Santangelo Reflects on Legacy, Gonzaga Basketball's Success

Matt Santangelo at WCC
Matt Santangelo at WCC Tournament

March 20, 2019
Jeff Bunch
Matt Santangelo (’00) was there “when it all started,” the 20-year run of consecutive NCAA men’s basketball tournament appearances for the Gonzaga Bulldogs. 

The standout guard from the legendary 1999 Sweet Sixteen team found himself regularly surrounded by Zag fans during socials at the recent West Coast Conference tournament in Las Vegas. Most wanted to talk to him about his old squad; others asked about the current team. 

Santangelo cheerfully greeted all-comers on both topics, but admitted his playing days feel more distant by the year and was reflective on the arc of his life after basketball. 

“It seems like someone else lived that life and it seems like lifetimes ago,” Santangelo said at a packed Zag Up gathering outside the Orleans Arena. “You look around here and you see the support and how Gonzaga travels, and how the university’s changed; you never could have foreseen it. Even with the success we had (in 1999), how the university has continued to climb and climb has been remarkable.”

Life has been good for Santangelo since he stepped onto the Gonzaga campus as a recruit from Portland, Oregon. He met his wife, Cathy (’99) at GU. They surprised themselves by settling in Spokane to raise a family after he finished his professional playing days in Europe. 

“When I left Gonzaga, I was never going to come back to Spokane,” said Santangelo, who now runs Spokane Hoopfest. “Famous last words. My wife and I have now been back for 12 years and being part of Hoopfest ties me even stronger to the community.”

The part of the Gonzaga experience that remains most with him is what happens off the court. 

“Being a Zag is a true character quality,” said Santangelo. “We give it a lot of lip service and it captures a lot of emotions. However, there’s a certain quality that permeates through it all … There’s something that connects all of us. I think that’s really special, that sense of being part of something larger than yourself.”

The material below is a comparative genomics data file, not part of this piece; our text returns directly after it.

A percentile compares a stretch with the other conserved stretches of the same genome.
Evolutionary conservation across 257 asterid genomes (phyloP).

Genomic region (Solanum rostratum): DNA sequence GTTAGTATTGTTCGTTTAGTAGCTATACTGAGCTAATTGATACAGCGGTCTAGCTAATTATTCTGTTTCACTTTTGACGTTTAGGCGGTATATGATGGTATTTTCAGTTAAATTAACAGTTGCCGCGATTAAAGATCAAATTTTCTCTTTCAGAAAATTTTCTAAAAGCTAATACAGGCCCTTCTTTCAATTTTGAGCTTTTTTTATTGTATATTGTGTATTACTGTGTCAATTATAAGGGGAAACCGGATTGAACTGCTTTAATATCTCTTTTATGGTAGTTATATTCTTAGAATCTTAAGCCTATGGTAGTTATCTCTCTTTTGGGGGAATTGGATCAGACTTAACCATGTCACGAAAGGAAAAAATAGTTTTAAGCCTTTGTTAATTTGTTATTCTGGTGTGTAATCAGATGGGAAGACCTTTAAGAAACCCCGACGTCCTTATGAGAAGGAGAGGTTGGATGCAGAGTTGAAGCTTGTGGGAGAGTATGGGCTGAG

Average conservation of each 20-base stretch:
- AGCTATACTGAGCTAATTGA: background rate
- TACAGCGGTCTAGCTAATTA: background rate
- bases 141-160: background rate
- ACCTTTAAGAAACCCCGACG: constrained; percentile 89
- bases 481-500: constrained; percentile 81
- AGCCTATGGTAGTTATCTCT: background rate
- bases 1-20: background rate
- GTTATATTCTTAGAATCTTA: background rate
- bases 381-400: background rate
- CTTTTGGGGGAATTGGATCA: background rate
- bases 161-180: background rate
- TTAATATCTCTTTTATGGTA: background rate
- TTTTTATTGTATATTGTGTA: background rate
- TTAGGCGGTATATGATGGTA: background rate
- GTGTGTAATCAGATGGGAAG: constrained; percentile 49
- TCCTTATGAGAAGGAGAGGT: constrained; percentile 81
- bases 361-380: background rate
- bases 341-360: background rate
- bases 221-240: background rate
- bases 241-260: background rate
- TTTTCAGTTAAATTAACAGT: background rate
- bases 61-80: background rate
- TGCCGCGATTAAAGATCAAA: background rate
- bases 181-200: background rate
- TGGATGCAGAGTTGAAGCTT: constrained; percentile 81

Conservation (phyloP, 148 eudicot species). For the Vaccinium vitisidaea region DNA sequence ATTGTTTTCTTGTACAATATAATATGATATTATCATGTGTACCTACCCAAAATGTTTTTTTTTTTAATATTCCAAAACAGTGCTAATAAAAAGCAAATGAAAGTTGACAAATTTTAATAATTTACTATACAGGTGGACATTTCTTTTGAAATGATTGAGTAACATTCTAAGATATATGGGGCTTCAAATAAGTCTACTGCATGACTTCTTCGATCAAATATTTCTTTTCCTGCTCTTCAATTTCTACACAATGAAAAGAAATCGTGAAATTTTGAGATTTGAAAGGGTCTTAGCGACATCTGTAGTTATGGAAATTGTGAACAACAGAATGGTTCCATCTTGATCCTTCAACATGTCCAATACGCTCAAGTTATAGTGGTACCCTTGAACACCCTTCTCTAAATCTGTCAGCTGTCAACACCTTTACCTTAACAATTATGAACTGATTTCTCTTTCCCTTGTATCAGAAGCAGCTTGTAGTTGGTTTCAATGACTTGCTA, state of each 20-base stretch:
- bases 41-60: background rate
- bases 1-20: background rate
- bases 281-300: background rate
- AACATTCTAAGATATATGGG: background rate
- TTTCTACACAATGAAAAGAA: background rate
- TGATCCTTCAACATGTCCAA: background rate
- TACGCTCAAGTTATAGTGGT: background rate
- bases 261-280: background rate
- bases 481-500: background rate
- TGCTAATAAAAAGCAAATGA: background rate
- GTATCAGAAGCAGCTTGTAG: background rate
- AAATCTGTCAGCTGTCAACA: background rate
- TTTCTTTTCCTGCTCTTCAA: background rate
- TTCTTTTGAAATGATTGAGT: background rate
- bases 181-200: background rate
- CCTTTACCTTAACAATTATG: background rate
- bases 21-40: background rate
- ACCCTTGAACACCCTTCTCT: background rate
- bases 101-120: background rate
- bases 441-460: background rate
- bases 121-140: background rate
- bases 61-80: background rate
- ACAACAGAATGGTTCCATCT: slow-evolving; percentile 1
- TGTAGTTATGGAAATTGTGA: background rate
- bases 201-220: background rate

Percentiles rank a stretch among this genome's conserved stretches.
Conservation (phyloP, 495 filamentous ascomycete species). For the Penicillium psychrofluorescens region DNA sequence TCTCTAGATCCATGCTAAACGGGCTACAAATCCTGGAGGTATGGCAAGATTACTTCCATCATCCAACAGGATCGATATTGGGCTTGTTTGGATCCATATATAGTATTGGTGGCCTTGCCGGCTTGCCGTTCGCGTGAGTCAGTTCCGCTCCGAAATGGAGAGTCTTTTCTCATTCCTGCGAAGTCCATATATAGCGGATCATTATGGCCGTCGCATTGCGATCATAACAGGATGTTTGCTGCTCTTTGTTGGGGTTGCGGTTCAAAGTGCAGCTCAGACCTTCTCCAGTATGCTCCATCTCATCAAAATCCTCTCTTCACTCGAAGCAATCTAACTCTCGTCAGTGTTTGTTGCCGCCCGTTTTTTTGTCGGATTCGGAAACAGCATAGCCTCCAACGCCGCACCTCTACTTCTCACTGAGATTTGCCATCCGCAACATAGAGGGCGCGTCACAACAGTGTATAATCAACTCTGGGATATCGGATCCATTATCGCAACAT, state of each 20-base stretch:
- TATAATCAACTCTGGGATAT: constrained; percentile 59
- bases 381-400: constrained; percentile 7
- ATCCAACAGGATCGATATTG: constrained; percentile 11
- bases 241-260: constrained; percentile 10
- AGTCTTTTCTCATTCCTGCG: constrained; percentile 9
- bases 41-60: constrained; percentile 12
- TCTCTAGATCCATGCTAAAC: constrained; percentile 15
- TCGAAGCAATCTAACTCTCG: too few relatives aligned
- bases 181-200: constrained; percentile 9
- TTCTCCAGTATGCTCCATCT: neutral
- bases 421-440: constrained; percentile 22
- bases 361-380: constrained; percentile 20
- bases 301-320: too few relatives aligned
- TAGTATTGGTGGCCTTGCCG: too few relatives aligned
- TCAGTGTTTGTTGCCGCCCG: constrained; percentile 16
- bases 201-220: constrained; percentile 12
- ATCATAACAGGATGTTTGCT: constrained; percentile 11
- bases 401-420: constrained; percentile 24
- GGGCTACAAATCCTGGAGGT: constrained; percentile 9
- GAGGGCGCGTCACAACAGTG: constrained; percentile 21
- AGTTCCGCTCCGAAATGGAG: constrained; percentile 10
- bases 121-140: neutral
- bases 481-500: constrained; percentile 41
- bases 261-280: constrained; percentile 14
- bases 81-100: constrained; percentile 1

Santangelo has remained connected to the university, his former teammates, and the program. He was formerly part of the broadcast radio team that followed the Zags through their evolution to a Final Four title game run and had a front-row seat nightly to the process.

“I was still part of the program and felt like I was still in the locker room,” he said. “The fact that you got to see them progress, finally getting back to the Elite Eight (in 2015), then the Final Four (in 2017), you saw everyone’s eyes open to what is really possible. I think that experience will lend itself to this group, no matter how far they go this March, or the next group(s). They’re setting the standard higher and higher every time.”

He feels this year’s team has the ingredients to make a deep NCAA tournament run, but cautions against putting too many expectations on any team involved in March Madness.

“I think the sky’s the limit. Without question, they’re a national championship contender,” he said. “I’m always one to temper expectations. I feel like in Spokane we put a lot of pressure on this program to entertain us this time of year; some years (the expectations) are deserved and some years they aren’t. I think with this group it’s fair. They have the experience, they know what it feels like to play in April, and they have the talent. … We’ll see soon enough.”